If you are looking for a great resource that will give you 100’s of picture book summaries, easy matching crafts (even a couple of musical instrument projects) and healthful child-friendly cooking activities, purchase a copy on Amazon of Show Me How! Build Your Child’s Self-Esteem Through Reading, Crafting and Cooking.  At $24.95, this book makes a PERFECT gift for any parent or teacher of children ages 2-8…as well as for daycare providers and grandparents.  No batteries required…powered by a child’s imagination!   Buy your copy today and start the year with educational self-esteem building activities that are quick and easy and lots of fun.

35 thoughts on “Whistle for Willie…Building Self-Esteem

    • You are so right, Pat! It is one of the five required picture books for Emma’s Just Write for Kids picture book writing course. I was lucky to have my own copy from when my kids were young…it’s a classic that has stood the test of time.:)   

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    • Thanks, Julie! Glad you liked the book and activity…the water chime project doesn’t have to be as perfect as the one described…just fill a couple of glasses to different heights and the child will hear the different tones or notes. Of course, if you have plenty of time 🙂 🙂 and lots of glasses, you could really be scientific about it and create beautiful music.:) Gotta love the whistling.:)   

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    • Thanks so much, Erik! Books that make us feel good about ourselves are so important…all of us take our cues from the people and things (including books) that surround us. That’s why I love this wonderful kid lit community…everyone is so encouraging, supportive and positive.:)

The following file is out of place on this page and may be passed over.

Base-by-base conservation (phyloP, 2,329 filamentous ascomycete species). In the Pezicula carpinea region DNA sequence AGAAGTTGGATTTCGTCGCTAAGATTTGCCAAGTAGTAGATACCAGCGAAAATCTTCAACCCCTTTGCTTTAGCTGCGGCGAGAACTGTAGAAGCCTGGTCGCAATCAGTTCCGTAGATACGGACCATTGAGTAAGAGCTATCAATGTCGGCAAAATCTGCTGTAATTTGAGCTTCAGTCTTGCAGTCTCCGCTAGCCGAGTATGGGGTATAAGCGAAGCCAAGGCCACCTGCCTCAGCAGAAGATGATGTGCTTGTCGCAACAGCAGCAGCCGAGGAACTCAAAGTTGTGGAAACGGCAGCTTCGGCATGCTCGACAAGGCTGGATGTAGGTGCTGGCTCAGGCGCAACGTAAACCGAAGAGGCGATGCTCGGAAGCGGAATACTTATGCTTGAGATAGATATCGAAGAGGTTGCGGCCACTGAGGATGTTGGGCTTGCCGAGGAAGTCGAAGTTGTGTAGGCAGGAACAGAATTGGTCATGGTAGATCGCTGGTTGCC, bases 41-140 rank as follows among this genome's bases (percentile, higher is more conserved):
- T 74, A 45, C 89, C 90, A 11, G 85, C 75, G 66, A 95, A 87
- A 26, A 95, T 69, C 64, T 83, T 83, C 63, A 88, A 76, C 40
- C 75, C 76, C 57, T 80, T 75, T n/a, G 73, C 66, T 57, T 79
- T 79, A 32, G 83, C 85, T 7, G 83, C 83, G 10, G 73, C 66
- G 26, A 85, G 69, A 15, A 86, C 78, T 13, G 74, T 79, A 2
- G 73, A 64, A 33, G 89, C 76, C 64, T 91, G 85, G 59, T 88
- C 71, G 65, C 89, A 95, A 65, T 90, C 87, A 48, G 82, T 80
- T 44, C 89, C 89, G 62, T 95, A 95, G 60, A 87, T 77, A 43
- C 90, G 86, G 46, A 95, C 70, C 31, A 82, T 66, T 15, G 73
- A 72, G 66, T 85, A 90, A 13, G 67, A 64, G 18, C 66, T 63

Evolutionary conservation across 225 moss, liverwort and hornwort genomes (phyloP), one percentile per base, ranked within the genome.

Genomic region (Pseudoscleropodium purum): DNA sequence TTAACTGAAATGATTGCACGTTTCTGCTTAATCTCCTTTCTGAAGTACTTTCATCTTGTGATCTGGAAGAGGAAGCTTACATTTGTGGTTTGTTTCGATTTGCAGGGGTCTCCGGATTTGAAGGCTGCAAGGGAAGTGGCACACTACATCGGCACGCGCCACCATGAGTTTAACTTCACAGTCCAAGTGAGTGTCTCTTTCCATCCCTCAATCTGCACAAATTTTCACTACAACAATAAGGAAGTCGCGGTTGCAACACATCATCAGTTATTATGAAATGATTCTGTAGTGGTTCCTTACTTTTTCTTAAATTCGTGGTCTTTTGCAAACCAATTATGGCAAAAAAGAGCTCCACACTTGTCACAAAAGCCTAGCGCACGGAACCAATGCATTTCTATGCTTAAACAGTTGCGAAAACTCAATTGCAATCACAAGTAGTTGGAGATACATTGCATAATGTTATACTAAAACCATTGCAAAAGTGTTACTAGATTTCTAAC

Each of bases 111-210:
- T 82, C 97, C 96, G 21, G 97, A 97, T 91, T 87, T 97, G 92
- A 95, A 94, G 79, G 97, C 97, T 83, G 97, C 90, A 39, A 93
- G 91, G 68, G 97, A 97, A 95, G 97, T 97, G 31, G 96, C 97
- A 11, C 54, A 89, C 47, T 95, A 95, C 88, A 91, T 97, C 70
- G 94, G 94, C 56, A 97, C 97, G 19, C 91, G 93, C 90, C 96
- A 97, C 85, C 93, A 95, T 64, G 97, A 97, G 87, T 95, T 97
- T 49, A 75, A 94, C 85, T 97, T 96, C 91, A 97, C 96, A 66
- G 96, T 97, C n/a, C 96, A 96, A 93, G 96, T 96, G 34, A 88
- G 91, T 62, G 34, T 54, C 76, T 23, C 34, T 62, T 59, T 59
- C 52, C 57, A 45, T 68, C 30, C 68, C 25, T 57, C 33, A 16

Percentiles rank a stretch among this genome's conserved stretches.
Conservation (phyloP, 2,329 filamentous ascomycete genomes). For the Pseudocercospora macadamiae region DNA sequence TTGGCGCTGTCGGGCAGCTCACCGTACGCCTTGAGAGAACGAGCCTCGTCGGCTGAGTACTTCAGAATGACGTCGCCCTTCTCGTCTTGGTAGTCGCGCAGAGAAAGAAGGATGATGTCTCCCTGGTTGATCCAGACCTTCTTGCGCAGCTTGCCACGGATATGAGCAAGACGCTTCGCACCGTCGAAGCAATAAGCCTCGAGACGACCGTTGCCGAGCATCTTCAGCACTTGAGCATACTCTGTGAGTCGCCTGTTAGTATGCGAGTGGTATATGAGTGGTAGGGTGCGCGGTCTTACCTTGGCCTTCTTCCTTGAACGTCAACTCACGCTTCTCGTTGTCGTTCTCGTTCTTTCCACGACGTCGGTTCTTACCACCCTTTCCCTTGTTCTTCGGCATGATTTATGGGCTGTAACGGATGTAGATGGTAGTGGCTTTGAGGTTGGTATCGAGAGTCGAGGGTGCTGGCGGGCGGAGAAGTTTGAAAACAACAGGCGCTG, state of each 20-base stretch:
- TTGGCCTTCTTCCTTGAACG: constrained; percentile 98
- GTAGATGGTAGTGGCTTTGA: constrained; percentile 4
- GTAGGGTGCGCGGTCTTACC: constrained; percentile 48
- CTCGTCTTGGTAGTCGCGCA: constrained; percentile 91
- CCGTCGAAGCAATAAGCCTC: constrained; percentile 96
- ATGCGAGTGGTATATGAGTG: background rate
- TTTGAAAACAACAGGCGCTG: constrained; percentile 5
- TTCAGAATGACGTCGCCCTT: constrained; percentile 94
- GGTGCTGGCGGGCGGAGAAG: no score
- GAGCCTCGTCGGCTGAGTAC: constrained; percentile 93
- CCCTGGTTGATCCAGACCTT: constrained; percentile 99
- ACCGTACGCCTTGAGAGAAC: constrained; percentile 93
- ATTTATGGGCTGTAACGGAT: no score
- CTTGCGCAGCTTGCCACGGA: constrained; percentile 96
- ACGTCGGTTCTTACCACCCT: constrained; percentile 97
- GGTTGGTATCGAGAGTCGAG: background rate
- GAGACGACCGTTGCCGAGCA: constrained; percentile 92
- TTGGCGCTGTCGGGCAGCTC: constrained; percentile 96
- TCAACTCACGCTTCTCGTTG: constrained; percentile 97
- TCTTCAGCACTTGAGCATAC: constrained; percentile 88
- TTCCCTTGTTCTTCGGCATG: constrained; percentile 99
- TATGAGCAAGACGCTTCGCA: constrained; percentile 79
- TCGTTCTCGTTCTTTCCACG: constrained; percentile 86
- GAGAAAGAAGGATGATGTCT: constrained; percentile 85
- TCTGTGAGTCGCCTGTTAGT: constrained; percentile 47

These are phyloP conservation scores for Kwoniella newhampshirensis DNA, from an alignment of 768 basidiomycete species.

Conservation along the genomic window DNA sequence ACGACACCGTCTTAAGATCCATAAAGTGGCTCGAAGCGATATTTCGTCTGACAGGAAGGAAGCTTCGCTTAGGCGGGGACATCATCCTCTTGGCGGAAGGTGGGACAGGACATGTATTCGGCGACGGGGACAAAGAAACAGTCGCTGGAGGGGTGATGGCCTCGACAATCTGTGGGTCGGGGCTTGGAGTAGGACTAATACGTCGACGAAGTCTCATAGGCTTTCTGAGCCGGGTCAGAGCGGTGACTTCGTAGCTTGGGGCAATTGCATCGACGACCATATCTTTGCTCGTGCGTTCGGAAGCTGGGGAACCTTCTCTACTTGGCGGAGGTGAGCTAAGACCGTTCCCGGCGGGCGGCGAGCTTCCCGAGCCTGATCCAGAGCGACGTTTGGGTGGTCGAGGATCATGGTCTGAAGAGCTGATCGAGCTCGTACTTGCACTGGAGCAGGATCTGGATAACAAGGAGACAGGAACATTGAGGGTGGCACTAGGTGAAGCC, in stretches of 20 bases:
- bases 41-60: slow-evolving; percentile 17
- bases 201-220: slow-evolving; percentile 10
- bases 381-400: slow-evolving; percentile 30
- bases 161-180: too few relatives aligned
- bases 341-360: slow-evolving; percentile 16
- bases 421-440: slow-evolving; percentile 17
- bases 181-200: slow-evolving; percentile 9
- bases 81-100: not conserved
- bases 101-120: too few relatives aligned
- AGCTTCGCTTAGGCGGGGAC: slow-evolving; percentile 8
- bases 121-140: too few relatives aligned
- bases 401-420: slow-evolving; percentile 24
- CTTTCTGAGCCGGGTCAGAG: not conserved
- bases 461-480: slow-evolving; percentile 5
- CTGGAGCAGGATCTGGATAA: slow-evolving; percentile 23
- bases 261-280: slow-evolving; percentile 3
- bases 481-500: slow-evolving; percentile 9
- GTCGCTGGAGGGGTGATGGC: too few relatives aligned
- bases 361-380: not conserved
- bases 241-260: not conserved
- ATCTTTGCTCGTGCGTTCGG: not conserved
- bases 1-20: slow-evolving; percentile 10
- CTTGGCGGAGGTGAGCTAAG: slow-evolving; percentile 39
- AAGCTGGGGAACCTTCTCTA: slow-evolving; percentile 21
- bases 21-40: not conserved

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    • So true, Joanna. The parents were supportive and loving and they encouraged Peter’s independence (kind of a shock that this little boy is allowed to go to the store by himself…but back in the early 60’s, times were different). I was surprised to see the book hadn’t been reviewed for PPBF yet.:)   

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  1. Ezra Jack Keats has written some of the best classic children’s books of all time. What a wonderful book and I like how you included the musical glass activity. I use to do that with my kids when they were smaller, but I bet they would still enjoy doing it! Thanks for linking into the Kid Lit Blog Hop. I’m now following you as well by email. 🙂

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    • Thanks for hosting the Kid Lit Blog Hop, Renee! I hope to participate more on Google+…you have a wonderful community there.:) Yes, you are right…older kids would LOVE that water glass musical activity…they would probably be able to play favorite songs!

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  2. I love Ezra Jack Keats! I think sometimes his other works get eclipsed by “The Snowy Day” so it’s nice to see mention of one of his other great books.

    I love the water chime activity – thank you for the tip about using food coloring! Thanks again for sharing this with the Kid Lit Blog Hop.